Terrorists cannot be segregated into “good” and “bad” camps and all countries have to ensure they are brought to justice, former British prime minister David Cameron said at the 14th Hindustan Times Leadership Summit on Saturday.
In a wide-ranging conversation with Hindustan Times editor-in-chief Bobby Ghosh, Cameron said the rise of populist and extremist political forces around the world could be countered by addressing the concerns of people who feel they have not benefited from globalisation.
- Terrorists cannot be segregated into “good” and “bad” camps
- All countries have a responsibility to stand up against terror
- Countries have to ensure that terrorists are brought to justice
Cameron, who stepped down after Britons voted to exit the European Union in a referendum in June, called for the strengthening of the India-UK partnership he had overseen along with Prime Minister Narendra Modi.
An essential element of this modern partnership was the “appalling threat” faced by Britain and India in “fighting and defeating terrorism, particularly Islamist extremist terrorism”, he said.
“I admire what your prime minister has said about wanting a clear and common definition of terrorists. There are no more good terrorists or bad terrorists, there are simply terrorists and whatever country they are in, all countries have a responsibility to stand up to them, to bring them to justice and put an end to what they do,” Cameron said.
During a subsequent interview, Cameron acknowledged that Pakistan was among the countries he was referring to when he spoke about the need for action against all terrorists.
Speaking during the session with the theme “The western world in crisis”, Cameron dwelt at length on the rise of populist and extremist political forces in Europe and acknowledged he had lost his job because of a “populist upsurge”.
While globalisation had benefited people around the world, the belief that “the rising tide will raise all the boats” had not come true, and there were many people who thought they had been left out of the economic benefits of globalisation or that the mass movement of migrants were leading to too many cultural changes, he said.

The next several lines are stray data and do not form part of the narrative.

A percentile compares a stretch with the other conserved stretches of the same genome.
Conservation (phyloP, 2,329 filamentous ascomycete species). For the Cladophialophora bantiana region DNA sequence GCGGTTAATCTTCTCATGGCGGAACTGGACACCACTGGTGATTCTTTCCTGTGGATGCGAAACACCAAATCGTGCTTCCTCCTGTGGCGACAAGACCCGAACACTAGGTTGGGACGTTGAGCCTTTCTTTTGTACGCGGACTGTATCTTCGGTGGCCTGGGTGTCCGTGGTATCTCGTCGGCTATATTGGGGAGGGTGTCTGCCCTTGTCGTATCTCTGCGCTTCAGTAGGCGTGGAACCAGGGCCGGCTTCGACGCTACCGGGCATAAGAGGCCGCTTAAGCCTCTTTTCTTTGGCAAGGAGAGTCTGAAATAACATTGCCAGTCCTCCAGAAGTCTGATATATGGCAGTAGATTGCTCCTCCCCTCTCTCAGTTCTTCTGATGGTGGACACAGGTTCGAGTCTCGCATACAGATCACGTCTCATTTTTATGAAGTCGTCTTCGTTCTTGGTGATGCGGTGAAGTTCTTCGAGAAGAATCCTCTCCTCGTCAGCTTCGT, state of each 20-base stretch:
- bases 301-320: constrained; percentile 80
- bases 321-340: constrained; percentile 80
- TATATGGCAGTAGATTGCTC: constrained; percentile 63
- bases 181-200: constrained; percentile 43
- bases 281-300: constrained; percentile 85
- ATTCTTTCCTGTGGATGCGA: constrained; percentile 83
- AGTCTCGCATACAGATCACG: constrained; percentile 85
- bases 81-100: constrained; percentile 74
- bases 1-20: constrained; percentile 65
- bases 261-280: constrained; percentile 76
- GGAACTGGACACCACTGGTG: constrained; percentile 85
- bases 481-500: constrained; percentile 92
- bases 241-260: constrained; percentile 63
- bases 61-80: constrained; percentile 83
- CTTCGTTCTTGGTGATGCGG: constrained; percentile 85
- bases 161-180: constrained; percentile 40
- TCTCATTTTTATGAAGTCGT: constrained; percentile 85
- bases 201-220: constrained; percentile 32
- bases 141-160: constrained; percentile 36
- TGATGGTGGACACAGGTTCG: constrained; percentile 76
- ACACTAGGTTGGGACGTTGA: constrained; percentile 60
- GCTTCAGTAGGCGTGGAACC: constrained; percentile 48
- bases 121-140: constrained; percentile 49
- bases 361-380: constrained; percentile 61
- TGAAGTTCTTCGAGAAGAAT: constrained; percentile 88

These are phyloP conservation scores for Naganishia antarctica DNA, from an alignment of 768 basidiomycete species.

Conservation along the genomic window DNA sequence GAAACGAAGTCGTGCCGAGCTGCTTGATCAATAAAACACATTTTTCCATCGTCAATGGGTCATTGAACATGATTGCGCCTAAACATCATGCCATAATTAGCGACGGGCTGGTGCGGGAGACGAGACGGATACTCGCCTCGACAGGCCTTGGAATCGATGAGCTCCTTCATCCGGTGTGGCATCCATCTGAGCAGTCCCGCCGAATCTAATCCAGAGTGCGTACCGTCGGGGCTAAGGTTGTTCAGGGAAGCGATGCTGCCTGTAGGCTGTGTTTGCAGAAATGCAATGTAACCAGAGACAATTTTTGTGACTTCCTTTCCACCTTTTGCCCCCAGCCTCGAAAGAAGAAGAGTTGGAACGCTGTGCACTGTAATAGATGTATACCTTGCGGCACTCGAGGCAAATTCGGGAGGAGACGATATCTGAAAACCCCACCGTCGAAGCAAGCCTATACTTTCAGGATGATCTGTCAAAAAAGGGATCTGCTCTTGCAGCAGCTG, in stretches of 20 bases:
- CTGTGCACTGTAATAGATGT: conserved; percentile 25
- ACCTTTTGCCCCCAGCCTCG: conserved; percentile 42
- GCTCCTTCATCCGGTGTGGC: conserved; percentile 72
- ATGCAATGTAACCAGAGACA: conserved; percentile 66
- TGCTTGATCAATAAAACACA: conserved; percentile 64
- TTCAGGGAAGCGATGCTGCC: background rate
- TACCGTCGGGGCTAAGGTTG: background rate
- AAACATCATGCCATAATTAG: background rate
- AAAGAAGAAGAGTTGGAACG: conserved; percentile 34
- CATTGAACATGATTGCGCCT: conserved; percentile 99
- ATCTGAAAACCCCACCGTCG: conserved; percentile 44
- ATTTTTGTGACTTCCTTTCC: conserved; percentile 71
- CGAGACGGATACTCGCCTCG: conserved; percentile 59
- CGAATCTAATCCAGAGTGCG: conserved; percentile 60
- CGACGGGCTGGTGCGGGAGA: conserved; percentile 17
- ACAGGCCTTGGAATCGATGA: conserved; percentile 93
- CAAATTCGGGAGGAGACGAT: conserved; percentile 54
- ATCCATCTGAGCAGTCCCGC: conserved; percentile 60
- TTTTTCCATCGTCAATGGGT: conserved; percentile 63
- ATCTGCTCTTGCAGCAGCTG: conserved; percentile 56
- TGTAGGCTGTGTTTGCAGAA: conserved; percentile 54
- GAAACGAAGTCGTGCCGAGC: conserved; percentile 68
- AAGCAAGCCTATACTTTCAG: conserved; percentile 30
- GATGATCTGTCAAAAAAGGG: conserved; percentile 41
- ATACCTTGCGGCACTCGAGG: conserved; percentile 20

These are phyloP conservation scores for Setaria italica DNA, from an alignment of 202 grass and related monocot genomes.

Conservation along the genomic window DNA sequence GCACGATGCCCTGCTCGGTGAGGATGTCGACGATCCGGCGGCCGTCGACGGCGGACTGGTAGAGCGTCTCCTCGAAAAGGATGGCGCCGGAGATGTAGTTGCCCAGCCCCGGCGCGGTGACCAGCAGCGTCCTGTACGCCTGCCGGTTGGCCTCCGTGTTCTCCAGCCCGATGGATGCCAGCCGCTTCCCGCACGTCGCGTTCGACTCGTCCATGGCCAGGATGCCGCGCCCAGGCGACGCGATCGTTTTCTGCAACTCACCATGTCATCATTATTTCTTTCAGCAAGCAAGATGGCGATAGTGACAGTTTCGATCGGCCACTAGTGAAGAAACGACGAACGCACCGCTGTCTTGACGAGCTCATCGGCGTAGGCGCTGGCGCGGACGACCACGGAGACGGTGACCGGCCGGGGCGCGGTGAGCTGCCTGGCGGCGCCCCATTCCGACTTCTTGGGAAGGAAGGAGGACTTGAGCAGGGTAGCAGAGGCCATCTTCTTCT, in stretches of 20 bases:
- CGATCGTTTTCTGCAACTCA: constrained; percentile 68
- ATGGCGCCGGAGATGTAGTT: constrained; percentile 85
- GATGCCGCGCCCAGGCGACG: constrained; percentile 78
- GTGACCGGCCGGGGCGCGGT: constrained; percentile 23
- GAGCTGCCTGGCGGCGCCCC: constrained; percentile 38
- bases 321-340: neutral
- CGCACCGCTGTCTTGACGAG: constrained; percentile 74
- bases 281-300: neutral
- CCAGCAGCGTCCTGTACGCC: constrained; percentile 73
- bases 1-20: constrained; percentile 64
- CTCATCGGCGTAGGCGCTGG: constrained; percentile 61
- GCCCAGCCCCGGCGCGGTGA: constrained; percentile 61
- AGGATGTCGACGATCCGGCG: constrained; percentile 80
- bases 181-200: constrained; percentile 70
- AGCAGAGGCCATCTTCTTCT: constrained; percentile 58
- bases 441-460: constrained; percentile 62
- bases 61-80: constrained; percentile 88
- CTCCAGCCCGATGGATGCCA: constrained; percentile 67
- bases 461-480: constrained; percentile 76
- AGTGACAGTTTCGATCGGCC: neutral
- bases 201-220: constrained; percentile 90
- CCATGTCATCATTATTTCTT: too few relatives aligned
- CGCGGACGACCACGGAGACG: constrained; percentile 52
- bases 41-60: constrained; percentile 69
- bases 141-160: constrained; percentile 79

There was, Cameron said, a need to make “major course corrections” to address the concerns of these people.
Brexit, however, did not mean the end of globalistaion and free trade and travel were not going to go away, Cameron said.
“Brexit is not a dead end for Britain. We were inside the EU but out of many of its elements …We are now out but in some of its elements,” he added.
The election of a right-wing leader such as Marine le Pen in France could deal a “body blow to the European project” and Britain “will leave the EU”, such developments did not mean the bloc would “fall apart”, he said.
Cameron responded to a question on the Indian government’s controversial demonetisation drive, saying it could help address key issues such as corruption, getting more people into the banking network, growing the digital economy and increasing the tax base to fund infrastructure, which he described as one of the “greatest constraints” for India.
The objectives of demonetisation were “worthy”, he added.
Cameron, who was among the harshest critics of US president-elect Donald Trump while in office, said there was now a need to look at the “positives” following the real estate mogul’s victory in the presidential election.
“As a free trade man, as a NATO man, I am concerned about some of the things Donald Trump has said. Modern leaders have to make most of the circumstances. Let’s start to look for the positives,” he said.
Among the positives was the move to bring investments and jobs back to the US to drive economic growth and Trump’s call for European countries to increase defence spending, Cameron said.